Water has a lot of say in how Earth’s climate works. And scientists often acknowledge that the uncertainty about climate’s future trajectory comes from a lack of understanding of water. This intellectual challenge filled the better part of February 10-12 for 37 leading climate researchers and graduate students and postdoctoral fellows who participated in the Lorenz Center’s first scientific workshop, “Water in the Climate System,” at the MIT Endicott House in Dedham, Massachusetts.
The Lorenz Center is a new climate research initiative founded by MIT professors Kerry Emanuel and Daniel Rothman in the Department of Earth, Atmospheric, and Planetary Sciences as a way to renew the emphasis on fundamental questions about climate. The founders dedicated the center to the late MIT professor Edward N. Lorenz, the architect of chaos theory, who shared their conviction that a better description of the underlying principles in climate will make the complex system easier to understand.
Some of the biggest names in climate-related fields presented work on climate and hydrological mechanisms to an audience packed with inquiring minds. Sessions included “Convection,” “Water Vapor, Clouds, and Climate,” “Moisture and Weather,” “Precipitation and Climate,” and “Potpourri,” an eclectic mixture of aquaplanet modeling and geomorphology. All 26 presentations are available in slide format here.
“It was a great opportunity for younger scientists to learn about the big ideas in the field and hear from voices outside of MIT,” says MIT PhD student Tim Cronin. In every discussion period, to avoid the “experts-talking-to-experts” phenomenon, Emanuel asked the graduate students and postdocs to pose the first few questions. This approach made the newer generation of researchers more than mere observers, and their questions drove the conversation, animating the experts in intense discussions of the major climate conundrums of our time: How do ocean and atmosphere circulations transport heat across the globe? How can we design models that accurately estimate regional changes in the water cycle as the globe warms? When can we expect significantly different summers and snowstorms?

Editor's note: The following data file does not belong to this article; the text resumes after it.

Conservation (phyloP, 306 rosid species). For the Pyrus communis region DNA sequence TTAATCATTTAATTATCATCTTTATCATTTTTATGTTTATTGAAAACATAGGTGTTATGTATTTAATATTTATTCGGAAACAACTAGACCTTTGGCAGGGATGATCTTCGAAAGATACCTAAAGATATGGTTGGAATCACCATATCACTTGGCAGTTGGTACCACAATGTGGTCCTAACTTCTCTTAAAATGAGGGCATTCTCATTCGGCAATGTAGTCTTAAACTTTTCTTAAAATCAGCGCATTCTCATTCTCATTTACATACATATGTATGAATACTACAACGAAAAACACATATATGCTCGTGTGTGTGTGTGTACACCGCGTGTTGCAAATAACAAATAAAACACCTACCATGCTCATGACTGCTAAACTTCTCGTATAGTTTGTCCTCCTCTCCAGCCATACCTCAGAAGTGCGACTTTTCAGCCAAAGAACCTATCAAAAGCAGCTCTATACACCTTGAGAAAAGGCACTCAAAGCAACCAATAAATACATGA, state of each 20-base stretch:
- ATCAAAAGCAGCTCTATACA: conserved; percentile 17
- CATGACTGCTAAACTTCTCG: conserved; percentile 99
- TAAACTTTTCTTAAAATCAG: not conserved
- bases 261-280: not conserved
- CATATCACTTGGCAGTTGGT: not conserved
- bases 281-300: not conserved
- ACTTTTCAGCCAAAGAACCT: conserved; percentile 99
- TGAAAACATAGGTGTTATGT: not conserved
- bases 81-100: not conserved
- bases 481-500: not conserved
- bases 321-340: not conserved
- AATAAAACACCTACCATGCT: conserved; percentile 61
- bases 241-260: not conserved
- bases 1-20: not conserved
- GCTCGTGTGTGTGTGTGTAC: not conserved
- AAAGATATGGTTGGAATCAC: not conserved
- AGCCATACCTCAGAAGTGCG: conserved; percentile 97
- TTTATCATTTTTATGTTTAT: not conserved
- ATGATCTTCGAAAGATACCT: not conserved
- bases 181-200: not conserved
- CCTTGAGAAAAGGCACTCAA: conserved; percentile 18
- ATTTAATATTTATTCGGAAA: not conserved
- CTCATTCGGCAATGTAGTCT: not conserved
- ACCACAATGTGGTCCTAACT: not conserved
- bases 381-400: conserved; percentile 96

This workshop was made possible by a generous gift from Colin Masson, a retired astrophysicist who appreciates the Lorenz Center’s broad view of climate science and who attended the event. Private donations like Masson’s support the Lorenz Center’s regular activities, which also include the annual John Carlson Lecture. To reach their ultimate vision, Emanuel and Rothman are currently raising funds to support graduate students, postdoctoral researchers, and visiting scientists with backgrounds in diverse areas such as applied mathematics, biology, and chemistry.
“Our idea, simply put, is both to attract the very best minds to climate science and to give them free rein to think creatively, unsaddled by the pressing practical demands of climate forecasting,” the founders write in "A Fresh Approach to Climate Science" (pdf). If the “Water in the Climate System” workshop was any indication, the Lorenz Center is already a magnet of basic research talent.